The Viking – The Oarsman

by Bertil Daggfeldt

Abstract: The etymology of the word viking has long been discussed by philologists, yet no definitive explanation has been presented. The author suggests a possible derivation from old Swedish vika (turn, shift; old Norse vikja) meaning the shifts of oarsmen (and also the distance at sea between two shifts). "Vikings" would then be "men rowing in shifts".

The origin of the word "viking" is disputed. Through time various theories have been presented of its etymology and its geographical origin. Although research in the Viking Age has been progressive and we now have a more precise knowledge of how people lived 1000 years ago, we do not yet know what the very meaning of the word viking is. The etymology is, however, rather important in order to learn who the Viking was and how he lived.

In 1944 Fritz Askeberg came up with an interesting theory in his book "Norden och kontinenten i gammal tid". Askeberg means that the word is older than what we today call the Viking Age but though of Nordic origin. His opinion is that "Viking" probably is derived from Old Norse "vikja" (differ, deviate) and that it may have meant "one who goes away", i. e. leaves the country or "one who goes abroad".

Clas Brunius follows in 1982 this line in his foreword to "The Frenchmen of the North". He sees the Vikings as a kind of "boat refugees", who were expelled from their homeland and therefore looking for better opportunities across the sea.

The most widespread etymology of the word viking is, however, that it is derived from "vik" ("inlet" or "bay") and that its meaning is "pirates dwelling in the inlets". "Pirates from Viken" ("Viken" is an old name for the coast at the Oslo Fjord) is a development of this interpretation. There have also been suggestions that connect the word to the Old Saxon "Wik" ("place of trade"), an interpretation which is preferred by those, in the time of the reassessments, who think that the Vikings mainly were peaceful tradesmen.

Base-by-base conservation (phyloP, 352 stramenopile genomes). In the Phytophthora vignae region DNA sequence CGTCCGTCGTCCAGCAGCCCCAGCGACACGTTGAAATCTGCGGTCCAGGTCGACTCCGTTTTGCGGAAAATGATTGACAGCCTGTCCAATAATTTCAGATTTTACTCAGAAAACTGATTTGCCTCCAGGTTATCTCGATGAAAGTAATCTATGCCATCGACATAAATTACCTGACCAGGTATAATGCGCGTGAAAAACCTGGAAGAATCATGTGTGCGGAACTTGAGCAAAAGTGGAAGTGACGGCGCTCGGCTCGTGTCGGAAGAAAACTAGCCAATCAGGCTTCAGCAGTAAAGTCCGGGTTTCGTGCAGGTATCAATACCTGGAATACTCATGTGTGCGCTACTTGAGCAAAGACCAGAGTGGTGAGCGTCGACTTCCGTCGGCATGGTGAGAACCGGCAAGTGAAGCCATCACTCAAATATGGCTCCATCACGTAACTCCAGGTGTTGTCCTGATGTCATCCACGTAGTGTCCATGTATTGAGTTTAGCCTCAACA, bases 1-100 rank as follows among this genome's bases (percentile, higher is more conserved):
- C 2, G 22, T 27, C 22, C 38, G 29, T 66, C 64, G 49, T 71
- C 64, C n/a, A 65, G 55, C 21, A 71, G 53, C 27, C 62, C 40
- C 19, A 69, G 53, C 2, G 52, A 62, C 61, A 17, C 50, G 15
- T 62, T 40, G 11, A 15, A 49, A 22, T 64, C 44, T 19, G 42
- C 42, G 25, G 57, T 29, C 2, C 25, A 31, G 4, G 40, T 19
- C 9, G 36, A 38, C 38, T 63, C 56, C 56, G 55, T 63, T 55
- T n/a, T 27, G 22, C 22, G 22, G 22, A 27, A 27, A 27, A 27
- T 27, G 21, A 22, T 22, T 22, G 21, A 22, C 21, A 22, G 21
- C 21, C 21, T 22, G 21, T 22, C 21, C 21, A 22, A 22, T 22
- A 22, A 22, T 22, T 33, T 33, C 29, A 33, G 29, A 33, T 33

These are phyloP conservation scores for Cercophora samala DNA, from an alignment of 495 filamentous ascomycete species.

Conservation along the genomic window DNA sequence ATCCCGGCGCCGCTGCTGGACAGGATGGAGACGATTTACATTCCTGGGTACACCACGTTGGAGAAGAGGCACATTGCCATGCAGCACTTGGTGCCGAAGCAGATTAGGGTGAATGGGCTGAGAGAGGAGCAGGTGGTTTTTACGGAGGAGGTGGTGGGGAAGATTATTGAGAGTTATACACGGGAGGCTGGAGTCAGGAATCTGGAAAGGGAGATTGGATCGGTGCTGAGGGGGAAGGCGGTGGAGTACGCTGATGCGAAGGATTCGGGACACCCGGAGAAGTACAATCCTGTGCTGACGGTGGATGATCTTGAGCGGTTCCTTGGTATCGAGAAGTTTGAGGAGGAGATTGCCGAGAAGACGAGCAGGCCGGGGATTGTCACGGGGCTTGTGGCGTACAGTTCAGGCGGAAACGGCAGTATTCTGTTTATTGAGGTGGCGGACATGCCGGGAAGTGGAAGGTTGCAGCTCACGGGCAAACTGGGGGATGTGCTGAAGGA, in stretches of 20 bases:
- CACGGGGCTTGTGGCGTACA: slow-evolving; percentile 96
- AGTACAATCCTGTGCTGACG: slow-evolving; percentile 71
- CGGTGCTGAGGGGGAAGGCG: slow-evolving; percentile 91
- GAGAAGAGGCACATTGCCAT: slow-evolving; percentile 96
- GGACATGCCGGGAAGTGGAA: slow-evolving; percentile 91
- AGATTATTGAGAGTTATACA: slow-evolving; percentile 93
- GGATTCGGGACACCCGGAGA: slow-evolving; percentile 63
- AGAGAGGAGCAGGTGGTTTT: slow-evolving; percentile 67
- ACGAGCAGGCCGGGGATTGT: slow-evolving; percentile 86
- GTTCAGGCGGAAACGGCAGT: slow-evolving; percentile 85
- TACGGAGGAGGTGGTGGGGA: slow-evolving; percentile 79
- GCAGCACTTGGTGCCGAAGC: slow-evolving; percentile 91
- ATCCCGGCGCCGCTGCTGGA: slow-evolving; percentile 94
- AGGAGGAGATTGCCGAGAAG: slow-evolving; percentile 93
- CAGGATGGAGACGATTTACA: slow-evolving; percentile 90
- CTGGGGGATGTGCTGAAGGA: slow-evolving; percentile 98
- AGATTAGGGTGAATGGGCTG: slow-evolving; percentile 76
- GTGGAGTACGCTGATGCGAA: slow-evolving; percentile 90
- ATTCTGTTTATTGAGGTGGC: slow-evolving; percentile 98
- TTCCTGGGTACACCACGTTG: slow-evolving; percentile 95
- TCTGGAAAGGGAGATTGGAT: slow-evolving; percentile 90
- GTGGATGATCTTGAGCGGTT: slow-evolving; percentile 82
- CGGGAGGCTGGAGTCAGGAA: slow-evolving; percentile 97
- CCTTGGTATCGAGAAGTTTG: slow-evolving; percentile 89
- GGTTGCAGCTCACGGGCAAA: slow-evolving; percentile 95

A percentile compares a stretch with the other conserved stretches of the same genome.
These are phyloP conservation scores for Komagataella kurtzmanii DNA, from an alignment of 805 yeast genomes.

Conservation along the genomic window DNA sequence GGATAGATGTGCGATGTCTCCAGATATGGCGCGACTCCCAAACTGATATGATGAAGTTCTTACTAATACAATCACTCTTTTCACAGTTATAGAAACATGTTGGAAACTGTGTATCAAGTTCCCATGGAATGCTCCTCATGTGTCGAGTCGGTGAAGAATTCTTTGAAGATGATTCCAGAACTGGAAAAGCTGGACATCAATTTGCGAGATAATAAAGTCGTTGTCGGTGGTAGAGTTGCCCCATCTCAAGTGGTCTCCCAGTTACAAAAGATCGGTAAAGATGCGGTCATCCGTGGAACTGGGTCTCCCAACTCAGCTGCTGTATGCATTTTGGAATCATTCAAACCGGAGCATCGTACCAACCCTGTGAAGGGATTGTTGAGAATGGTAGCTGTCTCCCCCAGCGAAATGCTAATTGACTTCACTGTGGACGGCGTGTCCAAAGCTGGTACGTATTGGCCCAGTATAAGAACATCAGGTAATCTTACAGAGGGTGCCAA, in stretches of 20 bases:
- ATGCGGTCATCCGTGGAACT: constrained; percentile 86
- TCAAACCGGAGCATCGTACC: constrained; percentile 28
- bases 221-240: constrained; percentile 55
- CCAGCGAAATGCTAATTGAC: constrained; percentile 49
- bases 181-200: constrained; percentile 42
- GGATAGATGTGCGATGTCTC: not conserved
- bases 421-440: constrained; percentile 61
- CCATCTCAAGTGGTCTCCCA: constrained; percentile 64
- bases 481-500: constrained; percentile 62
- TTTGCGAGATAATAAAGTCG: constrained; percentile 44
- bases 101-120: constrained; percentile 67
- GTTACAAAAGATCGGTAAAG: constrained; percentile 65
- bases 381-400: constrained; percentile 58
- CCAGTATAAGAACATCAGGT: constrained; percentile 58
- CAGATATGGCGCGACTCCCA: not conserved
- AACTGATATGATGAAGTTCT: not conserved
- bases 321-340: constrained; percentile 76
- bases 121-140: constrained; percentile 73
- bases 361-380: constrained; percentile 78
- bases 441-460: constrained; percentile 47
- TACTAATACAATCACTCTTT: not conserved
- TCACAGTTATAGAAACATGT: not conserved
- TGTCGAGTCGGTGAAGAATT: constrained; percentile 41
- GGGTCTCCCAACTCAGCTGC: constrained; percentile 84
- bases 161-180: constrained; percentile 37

Even if these hypotheses fulfil linguistic demands, they do hardly, with the exception of Askeberg's interpretation, satisfy the requirement of causality. The Vikings did not dwell in bays or inlets. The flat-bottomed Viking ship was well suited for unexpected landings on open coastlines and according to sagas and historic sources, they preferred to have their bases on islands.

When in the 1960's working on an article for "Kulturhistoriskt lexikon foer nordisk medeltid", I met for the first time the word "veckosjoe" (vikusjoe, vika) and associated it immediately with "viking". As far as I know, a linguistic connection between these two words has never been discussed.

"Veckosjoe" is an old West Germanic and Nordic sea measure. It actually means "shift at sea" and equals the distance the crew of oarsmen covered before a fresh crew was shifted in. The exact distance has varied with place and time. Upriver in the Kajana River in northern Finland a "veckosjoe" was only 3,6 km. Along the coastline in the southern Baltic it was as an average of 8,3 km. This distance seems reasonable for a shift of oarsmen with a boat like the Viking ship.

Place names in the Swedish archipelago remind us even today of the shift of sweaty oarsmen. By tradition one shifted at easily recognizable places, one "veckosjoe" apart. Such places from different times are e. g. "Ombyteshaellen", "Skiftesgrundet" and maybe "Viksten" and "Vaexlet". As there was no exact measuring of time, this system was more fair than a subjective estimate of the length of the rowing turn.

av Axel NelsonIt is not surprising that old measures at sea express the distance covered during a specific period of time; when rowing and sailing. This principle was also practised on land. A distance could e. g. be given as a number of days march. In the Swedish "Oestgoetalagen" ("draapmaalsbalken, flock 11") "vika at vatne" is equalled to "rost (raest) at lande". A "rast" is the distance one walked between resting places.

According to Fritz Askeberg, there could be a linguistic connection between "viking" and "vika", the Swedish word for "turn" or "fold". However "vika" and "vecka" (Swedish for "week") are also related, even if "vecka" has a short vowel in its first syllable. When one shifted oarsmen at sea, one "vek vid aarorna" ("turned by the oars") and this was done for every "veckosjoe" (the distance above). An interesting parallel to this, is the English "turn", meaning "shift" which also exists in the Swedish "toern" with the same meaning.